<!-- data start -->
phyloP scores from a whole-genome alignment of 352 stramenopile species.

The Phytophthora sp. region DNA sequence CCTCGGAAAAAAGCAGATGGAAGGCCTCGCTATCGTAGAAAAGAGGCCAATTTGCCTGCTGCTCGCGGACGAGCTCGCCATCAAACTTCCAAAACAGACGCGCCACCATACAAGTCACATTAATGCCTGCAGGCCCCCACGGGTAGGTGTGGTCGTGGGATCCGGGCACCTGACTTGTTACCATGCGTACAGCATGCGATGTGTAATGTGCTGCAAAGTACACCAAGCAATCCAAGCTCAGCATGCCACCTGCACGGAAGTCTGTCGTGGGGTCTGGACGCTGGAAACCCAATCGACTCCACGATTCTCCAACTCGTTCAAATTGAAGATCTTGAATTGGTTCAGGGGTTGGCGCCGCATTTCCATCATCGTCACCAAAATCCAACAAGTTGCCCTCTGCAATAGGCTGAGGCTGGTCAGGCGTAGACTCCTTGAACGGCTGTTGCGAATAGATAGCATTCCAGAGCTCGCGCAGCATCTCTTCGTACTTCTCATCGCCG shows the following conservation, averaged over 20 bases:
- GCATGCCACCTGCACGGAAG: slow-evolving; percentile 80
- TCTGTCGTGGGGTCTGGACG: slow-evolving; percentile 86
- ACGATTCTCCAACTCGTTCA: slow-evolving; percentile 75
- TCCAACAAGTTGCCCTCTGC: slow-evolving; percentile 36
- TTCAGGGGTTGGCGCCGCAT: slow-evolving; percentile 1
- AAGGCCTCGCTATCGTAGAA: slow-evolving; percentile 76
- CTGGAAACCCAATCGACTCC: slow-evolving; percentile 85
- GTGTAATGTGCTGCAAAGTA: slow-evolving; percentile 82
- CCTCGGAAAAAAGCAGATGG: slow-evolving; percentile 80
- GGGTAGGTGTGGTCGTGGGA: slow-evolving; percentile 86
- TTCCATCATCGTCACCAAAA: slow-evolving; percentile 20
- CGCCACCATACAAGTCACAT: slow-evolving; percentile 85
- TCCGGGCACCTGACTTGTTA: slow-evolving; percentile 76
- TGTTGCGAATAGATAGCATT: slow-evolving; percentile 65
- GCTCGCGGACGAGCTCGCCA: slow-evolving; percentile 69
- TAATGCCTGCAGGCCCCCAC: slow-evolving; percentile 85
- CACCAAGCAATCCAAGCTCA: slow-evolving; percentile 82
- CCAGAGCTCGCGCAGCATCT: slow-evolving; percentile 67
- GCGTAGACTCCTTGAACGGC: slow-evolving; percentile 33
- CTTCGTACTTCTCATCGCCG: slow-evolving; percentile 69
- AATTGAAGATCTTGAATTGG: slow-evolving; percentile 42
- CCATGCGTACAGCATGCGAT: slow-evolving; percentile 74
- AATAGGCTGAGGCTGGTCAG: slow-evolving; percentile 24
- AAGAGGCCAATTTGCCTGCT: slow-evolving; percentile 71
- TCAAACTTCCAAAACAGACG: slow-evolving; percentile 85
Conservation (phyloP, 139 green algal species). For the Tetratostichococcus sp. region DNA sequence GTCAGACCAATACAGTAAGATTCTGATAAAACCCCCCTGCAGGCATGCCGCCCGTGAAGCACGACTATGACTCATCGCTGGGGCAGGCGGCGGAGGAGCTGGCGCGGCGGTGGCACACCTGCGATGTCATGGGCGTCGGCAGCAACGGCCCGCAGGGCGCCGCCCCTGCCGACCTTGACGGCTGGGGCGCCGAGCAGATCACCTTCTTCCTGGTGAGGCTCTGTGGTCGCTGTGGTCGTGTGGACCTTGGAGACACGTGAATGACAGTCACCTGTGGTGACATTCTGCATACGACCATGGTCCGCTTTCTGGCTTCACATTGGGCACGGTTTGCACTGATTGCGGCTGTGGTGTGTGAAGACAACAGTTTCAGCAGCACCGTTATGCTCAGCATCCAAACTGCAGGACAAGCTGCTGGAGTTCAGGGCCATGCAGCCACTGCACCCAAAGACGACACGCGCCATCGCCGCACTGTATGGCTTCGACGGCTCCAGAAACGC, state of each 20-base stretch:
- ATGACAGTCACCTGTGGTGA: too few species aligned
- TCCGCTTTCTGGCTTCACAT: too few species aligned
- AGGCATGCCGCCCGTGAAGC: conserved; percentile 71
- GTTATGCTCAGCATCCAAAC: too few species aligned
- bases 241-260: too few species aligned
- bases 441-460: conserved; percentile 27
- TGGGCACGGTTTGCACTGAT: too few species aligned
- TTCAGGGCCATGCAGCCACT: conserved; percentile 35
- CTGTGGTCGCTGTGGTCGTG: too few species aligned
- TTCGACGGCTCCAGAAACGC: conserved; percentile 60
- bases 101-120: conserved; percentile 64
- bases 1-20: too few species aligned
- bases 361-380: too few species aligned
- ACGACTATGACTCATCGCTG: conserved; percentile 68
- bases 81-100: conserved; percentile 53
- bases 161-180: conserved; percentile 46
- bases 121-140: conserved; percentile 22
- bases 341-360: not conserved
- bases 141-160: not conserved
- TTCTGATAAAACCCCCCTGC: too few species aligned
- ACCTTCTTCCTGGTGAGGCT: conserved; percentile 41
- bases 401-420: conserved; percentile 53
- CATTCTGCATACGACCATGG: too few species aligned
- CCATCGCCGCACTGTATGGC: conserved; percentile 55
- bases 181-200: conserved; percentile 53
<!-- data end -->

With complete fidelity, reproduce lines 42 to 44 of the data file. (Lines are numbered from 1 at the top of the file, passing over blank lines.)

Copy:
- ACGACTATGACTCATCGCTG: conserved; percentile 68
- bases 81-100: conserved; percentile 53
- bases 161-180: conserved; percentile 46